extralimital

ex•tra•lim•it•al

(ˌɛk strəˈlɪm ɪ tl)

adj.
not found within a given geographical area: an extralimital species of bird.
[1870–75]
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References in periodicals archive ?
Extralimital records of the Mexican Free-Tailed Bat (Tadarida brasiliensis mexicana) in the central United States and their biological significance.
In parallel, the genus has extralimital records in Quaternary assemblages from the Brazilian state of Bahia (P.
Most extralimital otters sighted outside of their established populations have been found to be males that can make occasional long-distance movements for periods of days or weeks, but then return to the established populations.
Empirical studies of extralimital individuals are uncommon but necessary to understand when species can and cannot adapt to environmental change (Angert and Schemske, 2005; Sexton et al.
Point localities of extralimital stands of balsam poplar are reported from Alaska, Yukon (Breen, 2014), and the Northwest Territories (Saarela et al.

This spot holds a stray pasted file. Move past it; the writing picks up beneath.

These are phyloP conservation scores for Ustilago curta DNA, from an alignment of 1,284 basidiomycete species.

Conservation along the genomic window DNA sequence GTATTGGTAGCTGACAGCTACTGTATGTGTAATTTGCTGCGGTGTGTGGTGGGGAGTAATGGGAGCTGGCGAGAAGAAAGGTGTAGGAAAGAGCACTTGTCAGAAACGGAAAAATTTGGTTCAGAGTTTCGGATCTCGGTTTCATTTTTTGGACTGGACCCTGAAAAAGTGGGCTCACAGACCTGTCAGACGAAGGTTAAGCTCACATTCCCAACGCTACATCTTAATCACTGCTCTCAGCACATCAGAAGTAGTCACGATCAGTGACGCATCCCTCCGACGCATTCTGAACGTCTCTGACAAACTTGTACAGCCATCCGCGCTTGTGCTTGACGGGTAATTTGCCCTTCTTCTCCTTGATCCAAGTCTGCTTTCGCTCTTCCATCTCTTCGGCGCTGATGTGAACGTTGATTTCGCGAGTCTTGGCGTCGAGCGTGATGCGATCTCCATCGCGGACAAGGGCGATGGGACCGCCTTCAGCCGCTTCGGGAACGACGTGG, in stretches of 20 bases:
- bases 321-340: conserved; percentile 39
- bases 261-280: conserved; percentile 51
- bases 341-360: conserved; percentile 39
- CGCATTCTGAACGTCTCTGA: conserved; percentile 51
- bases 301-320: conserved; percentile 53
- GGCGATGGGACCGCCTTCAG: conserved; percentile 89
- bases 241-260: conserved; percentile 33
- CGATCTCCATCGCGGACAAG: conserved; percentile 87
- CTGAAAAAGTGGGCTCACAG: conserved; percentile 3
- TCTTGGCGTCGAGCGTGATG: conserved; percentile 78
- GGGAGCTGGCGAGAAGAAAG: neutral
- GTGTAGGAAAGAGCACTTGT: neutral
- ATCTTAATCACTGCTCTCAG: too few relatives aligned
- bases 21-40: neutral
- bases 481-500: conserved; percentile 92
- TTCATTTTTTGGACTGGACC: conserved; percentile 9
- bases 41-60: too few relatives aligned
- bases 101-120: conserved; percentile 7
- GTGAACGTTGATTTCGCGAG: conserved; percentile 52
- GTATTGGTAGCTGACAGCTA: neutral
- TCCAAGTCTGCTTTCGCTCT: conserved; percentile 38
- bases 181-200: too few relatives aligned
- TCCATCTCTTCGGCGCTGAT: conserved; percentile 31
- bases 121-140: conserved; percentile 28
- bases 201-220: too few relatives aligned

Infauna were sampled at three different study locations in southern Puget Sound at monthly intervals before, during, and after harvests of clams, and along extralimital transects extending away from the edges of cultured plots to assess the effects of harvest activities in adjacent uncultured habitat.
These records have been attributed to short-term extralimital movements by Cook Inlet animals (Laidre et al.
Systematics of Laccaria (Agaricales) in the continental United States and Canada, with discussions on extralimital taxa and descriptions of extant types.
Rough-toothed dolphins (Steno bredanensis) and false killer whales (Pseudorca crassidens) were also encountered once each; both encounters were excluded from analyses because the encounter records likely represent extralimital occurrences for both species.
Genus Kermia (Conoidea: Conidae: Raphitominae) in South African waters, with observations on the identities of related extralimital species.